Collective agreements and legal regulations
Wages and working conditions may be regulated by statutory law and collective agreements and employment contracts. Collective agreements are agreements between a trade union and an employer organisation or an individual employer. In a Norwegian context, such agreements usually consist of two parts: A basic agreement that governs the relationship between organisations and predominant rules, and a national agreement regulating wages and working conditions for a certain industry or a sector.
A collective agreement is applicable within a limited part of the labour market, such as within an industry, a profession or a sector. Agreements are valid only within companies where they have been applied. However, many companies who are not bound by a collective agreement practice parts of collective agreements on a voluntary basis. The collective agreements can also be made generally applicable, and thus be given effect for companies other than those who are bound by them.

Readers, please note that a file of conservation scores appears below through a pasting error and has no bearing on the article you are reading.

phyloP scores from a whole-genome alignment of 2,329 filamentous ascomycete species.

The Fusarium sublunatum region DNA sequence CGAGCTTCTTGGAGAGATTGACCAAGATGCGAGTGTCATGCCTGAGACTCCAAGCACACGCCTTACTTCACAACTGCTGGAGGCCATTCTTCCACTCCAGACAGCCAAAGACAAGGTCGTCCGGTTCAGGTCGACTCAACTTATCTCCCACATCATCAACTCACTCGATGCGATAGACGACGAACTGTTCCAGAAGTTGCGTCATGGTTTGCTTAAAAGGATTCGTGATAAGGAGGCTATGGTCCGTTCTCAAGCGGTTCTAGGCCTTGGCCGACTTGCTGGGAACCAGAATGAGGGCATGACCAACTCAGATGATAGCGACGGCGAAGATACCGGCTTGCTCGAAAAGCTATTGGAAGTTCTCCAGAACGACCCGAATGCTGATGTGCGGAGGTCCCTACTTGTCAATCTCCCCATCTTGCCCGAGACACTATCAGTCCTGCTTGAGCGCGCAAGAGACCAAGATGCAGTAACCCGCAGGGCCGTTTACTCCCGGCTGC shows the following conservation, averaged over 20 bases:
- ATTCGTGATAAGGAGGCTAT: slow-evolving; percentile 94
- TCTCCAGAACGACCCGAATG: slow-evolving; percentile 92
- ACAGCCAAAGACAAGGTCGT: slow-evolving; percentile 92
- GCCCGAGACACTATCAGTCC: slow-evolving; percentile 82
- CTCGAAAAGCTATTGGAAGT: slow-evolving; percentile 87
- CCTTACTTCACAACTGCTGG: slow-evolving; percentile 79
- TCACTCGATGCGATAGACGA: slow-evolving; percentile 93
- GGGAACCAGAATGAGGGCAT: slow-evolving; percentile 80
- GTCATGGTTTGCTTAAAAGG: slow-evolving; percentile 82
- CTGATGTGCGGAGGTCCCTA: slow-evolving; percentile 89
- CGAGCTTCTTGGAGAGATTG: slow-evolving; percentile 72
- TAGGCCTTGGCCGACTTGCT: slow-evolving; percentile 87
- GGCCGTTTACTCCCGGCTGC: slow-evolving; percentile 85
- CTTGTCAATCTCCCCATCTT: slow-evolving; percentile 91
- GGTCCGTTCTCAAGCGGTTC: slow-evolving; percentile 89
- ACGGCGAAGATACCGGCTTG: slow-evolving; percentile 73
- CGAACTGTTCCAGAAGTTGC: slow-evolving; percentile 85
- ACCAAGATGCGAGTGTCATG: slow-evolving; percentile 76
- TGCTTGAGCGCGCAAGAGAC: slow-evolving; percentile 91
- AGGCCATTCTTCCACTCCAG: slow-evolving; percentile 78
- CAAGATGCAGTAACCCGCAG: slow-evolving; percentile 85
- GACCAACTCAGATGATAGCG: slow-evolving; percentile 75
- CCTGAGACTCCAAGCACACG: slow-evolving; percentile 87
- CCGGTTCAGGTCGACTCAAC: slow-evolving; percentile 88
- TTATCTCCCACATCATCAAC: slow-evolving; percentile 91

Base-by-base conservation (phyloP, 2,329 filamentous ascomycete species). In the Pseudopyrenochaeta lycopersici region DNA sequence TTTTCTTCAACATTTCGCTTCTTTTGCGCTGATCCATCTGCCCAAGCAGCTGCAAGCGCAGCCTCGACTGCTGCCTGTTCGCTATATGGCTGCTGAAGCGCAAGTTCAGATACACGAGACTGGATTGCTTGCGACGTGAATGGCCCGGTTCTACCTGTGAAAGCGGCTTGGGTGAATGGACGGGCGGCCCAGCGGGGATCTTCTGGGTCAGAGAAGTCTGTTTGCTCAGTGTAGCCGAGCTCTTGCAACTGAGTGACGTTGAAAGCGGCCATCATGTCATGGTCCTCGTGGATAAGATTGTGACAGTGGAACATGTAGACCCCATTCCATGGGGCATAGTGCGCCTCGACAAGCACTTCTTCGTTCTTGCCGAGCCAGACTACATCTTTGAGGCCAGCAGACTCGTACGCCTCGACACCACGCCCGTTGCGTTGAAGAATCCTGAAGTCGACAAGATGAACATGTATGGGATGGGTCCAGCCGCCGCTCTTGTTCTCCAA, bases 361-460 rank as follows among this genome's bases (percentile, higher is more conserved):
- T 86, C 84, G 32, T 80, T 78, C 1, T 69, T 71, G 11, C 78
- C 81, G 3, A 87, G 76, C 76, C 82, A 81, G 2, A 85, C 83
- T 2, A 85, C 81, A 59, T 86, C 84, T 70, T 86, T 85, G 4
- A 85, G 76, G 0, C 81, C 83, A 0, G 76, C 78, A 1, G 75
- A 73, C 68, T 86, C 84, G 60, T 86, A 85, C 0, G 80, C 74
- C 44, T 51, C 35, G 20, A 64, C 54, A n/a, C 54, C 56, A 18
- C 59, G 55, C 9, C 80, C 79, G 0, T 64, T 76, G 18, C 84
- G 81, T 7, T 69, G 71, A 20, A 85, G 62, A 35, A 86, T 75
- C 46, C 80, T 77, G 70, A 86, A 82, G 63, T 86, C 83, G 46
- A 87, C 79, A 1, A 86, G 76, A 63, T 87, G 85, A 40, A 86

The Work Environment Act and the collective agreements play together in different ways. Firstly, legislation may have regulations that can be waived by a collective agreement. Secondly, collective agreements may provide superior rights for employees than the law stipulates. Finally, collective agreements regulate topics that are not regulated by the Work Environment Act, such as payment for unsociable working hours.
The relationship between the Working Environment Act and collective agreements, the scope and development of collective agreements, and industrial disputes and conflict resolution, constitute key research areas at Fafo.